PITTSBURGH — He paused for a moment, then looked out at the congregation in St. Paul Cathedral.

“Hi, my name is Mike and I’m an alcoholic,” he said. “Hi Mike,” many in the audience responded.

For the next few minutes Mike — known to many as Father Michael Decewicz, pastor of St. Juan Diego Parish in Sharpsburg — delivered a stirring homily in which he described his fight against addiction. Since his “terrifying” experience of expressing it publicly for the first time 13 years ago, he noted, he has witnessed the highs and lows that come with recovery.

He spoke during a Mass of remembrance and healing in Pittsburgh’s Oakland neighborhood. Several hundred joined Pittsburgh Bishop David A. Zubik for the liturgy that prayed for people currently battling drug addiction and remembered those who have died from it.

The Feb. 11 Mass also sought healing for families who have lost a loved one to the epidemic.

“We the church really want to embrace you,” the bishop said, noting that the congregation also included those struggling with addiction, those recovering from it, those who have relapsed, are in denial or those who just don’t know where to turn.

“You are not alone,” he said. “We love you and want to support you as you get better.” But he added that they can’t make the journey by themselves. They need God’s help. As the bishop spoke, some family members put their arms around one another.

In referencing the Gospel of the day, in which Jesus was compassionate toward the leper, Decewicz likened an addict to a leper. We’re often afraid of them. We ostracize them and we judge them. But just as Jesus met them, not with a sense of condemnation but with love, we must do the same.

“Our mission as a church is to love, not to condemn,” he said.

Decewicz described addiction as an epidemic that affects all segments of society. It is a disease that can be treated, but not cured. It is why, he noted, addicts are perpetually in recovery, and not recovered. It is something that must be addressed or it will eventually kill.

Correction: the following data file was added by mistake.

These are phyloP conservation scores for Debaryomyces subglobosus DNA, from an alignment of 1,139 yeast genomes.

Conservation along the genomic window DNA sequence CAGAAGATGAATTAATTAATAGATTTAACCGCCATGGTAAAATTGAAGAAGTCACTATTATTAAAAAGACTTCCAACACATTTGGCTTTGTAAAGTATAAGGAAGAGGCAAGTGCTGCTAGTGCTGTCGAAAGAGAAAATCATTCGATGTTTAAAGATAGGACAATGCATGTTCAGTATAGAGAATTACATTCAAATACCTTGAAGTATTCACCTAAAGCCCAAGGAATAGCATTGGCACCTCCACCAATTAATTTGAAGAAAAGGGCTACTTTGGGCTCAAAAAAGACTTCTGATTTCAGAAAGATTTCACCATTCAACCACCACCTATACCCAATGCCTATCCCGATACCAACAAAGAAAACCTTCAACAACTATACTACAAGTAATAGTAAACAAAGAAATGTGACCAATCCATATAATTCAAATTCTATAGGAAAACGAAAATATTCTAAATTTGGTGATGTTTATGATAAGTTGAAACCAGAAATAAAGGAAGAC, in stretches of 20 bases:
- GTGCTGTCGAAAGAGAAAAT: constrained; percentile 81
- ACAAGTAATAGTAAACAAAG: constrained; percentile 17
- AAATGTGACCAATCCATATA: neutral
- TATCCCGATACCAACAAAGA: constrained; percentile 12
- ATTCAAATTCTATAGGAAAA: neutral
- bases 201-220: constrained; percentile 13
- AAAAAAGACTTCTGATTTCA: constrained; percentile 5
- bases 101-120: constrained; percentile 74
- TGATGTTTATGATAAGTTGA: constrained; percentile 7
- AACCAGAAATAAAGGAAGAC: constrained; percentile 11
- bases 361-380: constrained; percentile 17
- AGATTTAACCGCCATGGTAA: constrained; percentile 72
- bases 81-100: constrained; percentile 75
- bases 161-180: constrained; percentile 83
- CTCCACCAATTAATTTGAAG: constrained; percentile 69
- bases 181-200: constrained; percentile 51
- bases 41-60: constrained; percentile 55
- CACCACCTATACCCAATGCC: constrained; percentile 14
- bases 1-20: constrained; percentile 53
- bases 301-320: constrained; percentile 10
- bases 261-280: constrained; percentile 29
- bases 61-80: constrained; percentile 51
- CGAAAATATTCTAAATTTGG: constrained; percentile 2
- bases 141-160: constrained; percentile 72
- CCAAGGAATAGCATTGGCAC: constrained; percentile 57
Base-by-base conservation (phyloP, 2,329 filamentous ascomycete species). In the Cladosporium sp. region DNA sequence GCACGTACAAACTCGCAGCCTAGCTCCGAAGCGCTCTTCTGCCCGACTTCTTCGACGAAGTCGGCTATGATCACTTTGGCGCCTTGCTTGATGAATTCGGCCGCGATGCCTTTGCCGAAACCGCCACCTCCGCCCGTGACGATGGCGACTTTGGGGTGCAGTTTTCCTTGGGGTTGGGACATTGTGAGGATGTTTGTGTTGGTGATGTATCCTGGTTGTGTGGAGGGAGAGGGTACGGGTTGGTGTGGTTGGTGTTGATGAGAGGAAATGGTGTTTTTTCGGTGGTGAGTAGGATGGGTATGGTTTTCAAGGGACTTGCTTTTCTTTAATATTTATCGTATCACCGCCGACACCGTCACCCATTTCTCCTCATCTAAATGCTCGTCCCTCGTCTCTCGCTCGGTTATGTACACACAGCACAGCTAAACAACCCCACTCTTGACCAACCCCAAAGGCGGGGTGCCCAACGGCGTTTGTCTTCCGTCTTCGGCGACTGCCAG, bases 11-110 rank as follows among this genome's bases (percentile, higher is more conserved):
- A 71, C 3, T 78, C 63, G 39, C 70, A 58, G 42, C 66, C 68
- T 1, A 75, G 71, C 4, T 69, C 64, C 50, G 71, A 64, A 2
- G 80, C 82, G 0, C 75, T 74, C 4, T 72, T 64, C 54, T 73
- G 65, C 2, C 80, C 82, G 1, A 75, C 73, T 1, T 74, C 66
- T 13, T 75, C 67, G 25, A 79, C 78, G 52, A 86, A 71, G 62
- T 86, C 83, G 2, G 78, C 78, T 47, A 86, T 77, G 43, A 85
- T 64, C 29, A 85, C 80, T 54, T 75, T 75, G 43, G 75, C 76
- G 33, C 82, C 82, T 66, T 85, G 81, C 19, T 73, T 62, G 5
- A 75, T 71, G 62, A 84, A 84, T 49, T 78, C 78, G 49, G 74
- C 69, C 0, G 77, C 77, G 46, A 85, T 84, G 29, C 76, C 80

An addict is “stuck in the mud,” he continued. They want to give up, but something inside makes them keep trying. “You can’t make it to the top,” he said. “That’s the addict’s world. Stuck in the muck.”

But with God’s help and the support of others, Decewicz noted, they can begin to find their way out of the well of hopeless agony and desperation. The church is challenged to embrace addicts in their brokenness and walk with them on the long journey of recovery. But, he pointed out, those offering support must be prepared to offer it, not in a beautiful setting but “in the muck.”

He closed by reciting the Serenity Prayer.

In his remarks at the close of the liturgy, Zubik said that the emotional impact of the day was evident in the eyes of the people as they came up to receive the Eucharist. Many were filled with tears, and yet they also reflected a sense of hope and consolation.

To Decewicz, he said: “It takes an awful lot of courage to open your story up.”

He recognized the public officials in attendance. They included Pittsburgh Mayor Bill Peduto, Public Safety Director Wendell Hissrich, Police Chief Cameron McLay, two City Council members and the Allegheny County district attorney.

Zubik told them that the addiction crisis is one that demands that all facets of the community work together against it. He pledged the support of the diocese in addressing the issue.

Franko is a staff writer at the Pittsburgh Catholic, newspaper of the Diocese of Pittsburgh.